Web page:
ACT QT: energizing youth vote

After hours of debate on the Climate Change Greenhouse Gas Reduction Bill 2010 this morning, the members of the ACT Legislative Assembly were not ready to let the carbon go, kicking off Question Time with […]

After hours of debate on the Climate Change Greenhouse Gas Reduction Bill 2010 this morning, the members of the ACT Legislative Assembly were not ready to let the carbon go, kicking off Question Time with a round robin of energy asks.

From the expanded feed-in tariff to rising energy costs to greenhouse gas reduction, the chamber was jam-packed with jargon about what the Government is doing to reduce the ACT’s carbon emissions and what the Liberal Party don’t like about it (everything).

“They voted for the feed-in tariff!” Environment Minister Simon Corbell said at one point right before chaos broke out over a question that hadn’t been asked yet by Liberal MLA Vicki Dunne.

“Let’s hear the question from Mrs Dunne before we rule it out of order,” Speaker Shane Rattenbury said.

Dunne proceeded with something about “evil energy companies” and her colleague Alistair Coe followed up with a barrage of questions on rising energy costs associating with wider-scale adoption of renewable energy.

Hitting up the Government for info on bushfire prevention; assistance for homeless Canberrans who experience mental illness; re-offending former Bimberi detainees; NSW abdication from national OH&S standards; shifting education support for disabled kids from the Education Department to the Department of Disability, Housing and Community Services; and lots of stuff about young people.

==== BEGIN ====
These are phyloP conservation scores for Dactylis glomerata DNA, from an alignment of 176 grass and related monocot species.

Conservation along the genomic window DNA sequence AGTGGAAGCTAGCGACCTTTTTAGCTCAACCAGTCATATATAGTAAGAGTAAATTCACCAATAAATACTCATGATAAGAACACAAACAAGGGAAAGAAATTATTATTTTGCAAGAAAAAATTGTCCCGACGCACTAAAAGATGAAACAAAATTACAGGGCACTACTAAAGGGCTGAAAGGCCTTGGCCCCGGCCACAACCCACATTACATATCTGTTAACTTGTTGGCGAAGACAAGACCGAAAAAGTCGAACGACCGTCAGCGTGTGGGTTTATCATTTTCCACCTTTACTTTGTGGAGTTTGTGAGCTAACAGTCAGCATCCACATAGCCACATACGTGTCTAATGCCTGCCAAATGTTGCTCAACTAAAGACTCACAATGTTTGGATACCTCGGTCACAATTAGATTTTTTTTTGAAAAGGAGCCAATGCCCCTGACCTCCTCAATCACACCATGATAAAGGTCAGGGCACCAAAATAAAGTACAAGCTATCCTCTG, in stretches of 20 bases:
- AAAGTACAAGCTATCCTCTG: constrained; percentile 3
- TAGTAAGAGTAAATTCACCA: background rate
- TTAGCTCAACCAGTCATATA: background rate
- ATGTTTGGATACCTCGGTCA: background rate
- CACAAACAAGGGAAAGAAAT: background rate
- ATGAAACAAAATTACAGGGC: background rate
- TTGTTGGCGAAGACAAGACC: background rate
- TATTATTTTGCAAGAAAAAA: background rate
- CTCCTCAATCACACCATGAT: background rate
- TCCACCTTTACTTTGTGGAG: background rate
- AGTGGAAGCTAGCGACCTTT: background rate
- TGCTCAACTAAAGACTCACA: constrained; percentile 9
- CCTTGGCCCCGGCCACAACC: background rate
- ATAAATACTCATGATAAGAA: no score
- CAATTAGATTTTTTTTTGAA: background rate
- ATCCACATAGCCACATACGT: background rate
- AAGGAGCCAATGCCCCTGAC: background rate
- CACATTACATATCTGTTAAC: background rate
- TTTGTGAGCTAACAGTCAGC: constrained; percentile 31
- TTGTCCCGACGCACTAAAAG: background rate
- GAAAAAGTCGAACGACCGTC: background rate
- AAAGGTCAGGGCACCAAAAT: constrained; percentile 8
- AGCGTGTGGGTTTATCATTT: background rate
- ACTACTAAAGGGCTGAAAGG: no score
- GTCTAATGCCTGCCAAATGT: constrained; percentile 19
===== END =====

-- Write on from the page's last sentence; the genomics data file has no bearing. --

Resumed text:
In fact, the most interesting response to a question today was Andrew Barr’s heated tirade on young people and planning.

Barr has copped significant flack for his use of online media to discuss planning – a move which he says is aimed to engage younger Canberrans who are unlikely to partake in traditional Government organised community consultations – such as town hall style meetings.

“They are dominated by people who won’t be alive in the middle of this century,” Barr said.

Accusing the Liberal Party of only engaging with people in their last 20 years of life, Barr argued that the “same old voices” are being heard repeatedly in Canberra, from older sections of the population whose “selfishness sometimes astounds me”, when “the overwhelming majority of people in this city are young”.

What is really interesting about Mr Barr’s comments is how often of late he appears to be courting the youth vote – not a bad tactic given the demographics in his electorate and his obvious comfort with social media and skill in provoking debate online.

Finally, in relation the Greens MLA Caroline Le Couteur’s question and, for the benefit of Liberal MLA Jeremy Hanson, we here at the CityNews have not published any articles on the new recycling system at EPIC.

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One Response to “ACT QT: energizing youth vote”

  1. Graphics Australia
    November 1, 2010 at 8:19 am #

    This is the age old conflict.. politicians are always peruaded by energy giants.. they live in their pockets.
    We will never be green as long as politicians rule..

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